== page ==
Most long-term care is provided at home. Other kinds of long-term care services and supports are provided by community service organizations and in long-term care facilities.
Examples of home care services include:
- An unpaid caregiver who may be a family member or friend
- A nurse, home health or home care aide, and/or therapist who comes to the home
Community support services include:
- Adult day care service centers
- Transportation services
- Home care agencies that provide services on a daily basis or as needed
Often these services supplement the care you receive at home or provide time off for your family caregivers.
Outside the home, a variety of facility-based programs offer more options:
- Nursing homes provide the most comprehensive range of services, including nursing care and 24-hour supervision
- Other facility-based choices include assisted living, board and care homes, and continuing care retirement communities. With these providers, the level of choice over who delivers your care varies by the type of facility. You may not get to choose who will deliver services, and you may have limited say in when they arrive.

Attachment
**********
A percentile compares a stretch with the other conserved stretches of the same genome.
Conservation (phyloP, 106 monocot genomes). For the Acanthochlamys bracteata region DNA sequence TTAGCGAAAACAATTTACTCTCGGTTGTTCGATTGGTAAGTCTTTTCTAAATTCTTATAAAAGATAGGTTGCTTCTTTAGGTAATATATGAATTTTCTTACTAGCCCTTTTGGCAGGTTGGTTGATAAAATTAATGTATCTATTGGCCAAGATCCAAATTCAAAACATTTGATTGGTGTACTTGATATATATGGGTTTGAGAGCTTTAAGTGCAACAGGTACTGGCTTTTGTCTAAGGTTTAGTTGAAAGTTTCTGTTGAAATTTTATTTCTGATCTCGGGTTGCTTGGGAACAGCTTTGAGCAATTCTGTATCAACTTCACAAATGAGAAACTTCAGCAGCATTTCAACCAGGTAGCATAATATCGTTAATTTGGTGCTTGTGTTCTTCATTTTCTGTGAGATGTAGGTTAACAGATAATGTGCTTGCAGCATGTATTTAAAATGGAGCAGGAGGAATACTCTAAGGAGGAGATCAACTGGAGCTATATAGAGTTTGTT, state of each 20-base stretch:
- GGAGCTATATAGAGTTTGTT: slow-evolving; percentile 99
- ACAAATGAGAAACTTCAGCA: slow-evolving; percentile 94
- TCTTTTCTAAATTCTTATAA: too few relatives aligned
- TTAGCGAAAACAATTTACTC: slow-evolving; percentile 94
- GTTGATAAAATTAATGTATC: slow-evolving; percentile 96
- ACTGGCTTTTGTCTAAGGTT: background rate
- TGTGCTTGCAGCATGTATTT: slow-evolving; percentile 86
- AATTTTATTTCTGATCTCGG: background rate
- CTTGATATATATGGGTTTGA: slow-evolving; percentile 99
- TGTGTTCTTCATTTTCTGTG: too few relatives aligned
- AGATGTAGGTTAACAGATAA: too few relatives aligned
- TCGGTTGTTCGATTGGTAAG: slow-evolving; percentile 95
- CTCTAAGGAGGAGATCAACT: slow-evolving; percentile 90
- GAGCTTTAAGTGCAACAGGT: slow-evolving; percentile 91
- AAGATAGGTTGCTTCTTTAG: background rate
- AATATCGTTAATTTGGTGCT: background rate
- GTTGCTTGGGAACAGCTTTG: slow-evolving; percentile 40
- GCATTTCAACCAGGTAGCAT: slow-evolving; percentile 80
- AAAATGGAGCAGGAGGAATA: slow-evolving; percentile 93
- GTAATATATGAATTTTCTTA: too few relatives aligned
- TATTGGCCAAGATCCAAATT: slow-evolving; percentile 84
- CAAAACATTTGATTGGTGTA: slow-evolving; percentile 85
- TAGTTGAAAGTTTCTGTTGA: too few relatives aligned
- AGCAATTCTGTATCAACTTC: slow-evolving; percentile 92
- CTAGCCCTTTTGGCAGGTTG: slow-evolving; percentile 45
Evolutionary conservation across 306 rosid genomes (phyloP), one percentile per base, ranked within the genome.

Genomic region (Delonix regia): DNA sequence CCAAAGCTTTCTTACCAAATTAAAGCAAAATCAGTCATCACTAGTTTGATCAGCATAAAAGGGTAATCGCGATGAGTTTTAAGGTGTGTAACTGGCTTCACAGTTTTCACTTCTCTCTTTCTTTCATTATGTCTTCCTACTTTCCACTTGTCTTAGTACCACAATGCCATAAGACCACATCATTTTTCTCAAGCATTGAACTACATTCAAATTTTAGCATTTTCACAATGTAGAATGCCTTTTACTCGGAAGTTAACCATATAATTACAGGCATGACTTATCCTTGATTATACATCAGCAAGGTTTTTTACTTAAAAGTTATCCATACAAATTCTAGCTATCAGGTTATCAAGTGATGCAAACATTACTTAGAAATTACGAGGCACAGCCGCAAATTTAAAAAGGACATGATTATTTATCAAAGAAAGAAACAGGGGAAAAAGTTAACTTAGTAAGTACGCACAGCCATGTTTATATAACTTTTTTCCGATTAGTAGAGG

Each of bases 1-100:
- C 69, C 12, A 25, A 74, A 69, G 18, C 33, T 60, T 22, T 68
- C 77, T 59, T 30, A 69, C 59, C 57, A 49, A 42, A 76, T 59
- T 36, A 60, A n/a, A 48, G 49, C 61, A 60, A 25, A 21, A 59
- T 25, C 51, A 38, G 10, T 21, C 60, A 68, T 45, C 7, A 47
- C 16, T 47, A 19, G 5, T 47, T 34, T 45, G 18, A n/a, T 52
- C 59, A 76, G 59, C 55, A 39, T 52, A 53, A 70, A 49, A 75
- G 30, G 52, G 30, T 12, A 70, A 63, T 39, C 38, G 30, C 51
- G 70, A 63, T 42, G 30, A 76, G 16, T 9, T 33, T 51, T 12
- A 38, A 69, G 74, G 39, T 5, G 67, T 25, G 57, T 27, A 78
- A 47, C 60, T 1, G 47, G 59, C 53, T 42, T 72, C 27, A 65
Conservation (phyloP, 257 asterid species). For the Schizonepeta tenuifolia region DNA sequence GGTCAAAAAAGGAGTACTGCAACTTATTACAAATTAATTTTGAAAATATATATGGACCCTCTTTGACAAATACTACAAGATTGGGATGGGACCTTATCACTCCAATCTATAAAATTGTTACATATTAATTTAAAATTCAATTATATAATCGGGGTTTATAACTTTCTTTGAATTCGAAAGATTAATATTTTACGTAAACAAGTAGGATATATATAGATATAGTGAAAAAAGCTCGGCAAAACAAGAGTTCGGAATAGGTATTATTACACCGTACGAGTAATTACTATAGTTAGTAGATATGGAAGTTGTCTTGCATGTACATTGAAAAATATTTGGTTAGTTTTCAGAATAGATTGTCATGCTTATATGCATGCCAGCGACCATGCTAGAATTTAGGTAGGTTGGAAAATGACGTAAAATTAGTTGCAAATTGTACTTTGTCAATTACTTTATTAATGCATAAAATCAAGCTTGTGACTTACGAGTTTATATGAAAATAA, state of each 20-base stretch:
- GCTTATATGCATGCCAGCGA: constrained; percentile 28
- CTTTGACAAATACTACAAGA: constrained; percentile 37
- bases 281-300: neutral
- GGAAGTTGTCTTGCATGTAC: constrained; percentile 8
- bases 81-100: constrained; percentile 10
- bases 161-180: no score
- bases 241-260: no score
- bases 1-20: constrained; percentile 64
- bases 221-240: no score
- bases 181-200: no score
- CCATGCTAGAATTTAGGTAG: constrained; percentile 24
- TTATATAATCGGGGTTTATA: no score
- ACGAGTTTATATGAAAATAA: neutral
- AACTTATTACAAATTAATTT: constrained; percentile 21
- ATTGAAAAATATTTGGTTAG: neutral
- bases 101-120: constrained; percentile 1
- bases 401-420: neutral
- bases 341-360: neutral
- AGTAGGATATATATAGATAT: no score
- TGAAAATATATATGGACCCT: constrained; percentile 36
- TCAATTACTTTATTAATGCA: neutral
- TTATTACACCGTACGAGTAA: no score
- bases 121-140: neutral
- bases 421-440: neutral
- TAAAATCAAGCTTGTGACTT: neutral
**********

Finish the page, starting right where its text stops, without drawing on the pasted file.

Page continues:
For many, a blended approach to long-term care works best. Most consumers want to remain in their homes for as long as possible and delay facility care until they need it. Plan early and look for flexible options that give you more say.
Participant Directed Services are a way to provide services that lets you control what services you receive, who provides them, and how and when those services are delivered. They provide you with information and assistance to choose and plan for the services and supports that work best for you including:
- Who you want to provide your services (can include family and friends)
- Whether you want to use a home care service agency
In facility-based services you generally don't have the option to hire someone independently, but you should have choices about:
- Which staff members provide your care
- The schedule you keep
- The meals you eat
In home and community-based settings, you should have the ability to participate or direct the development of a service plan, provide feedback on services and activities, and request changes as needed.
GOOD TO KNOW
Many publicly funded programs that provide home and community services, such as Medicaid, are using this approach because it is more what people want.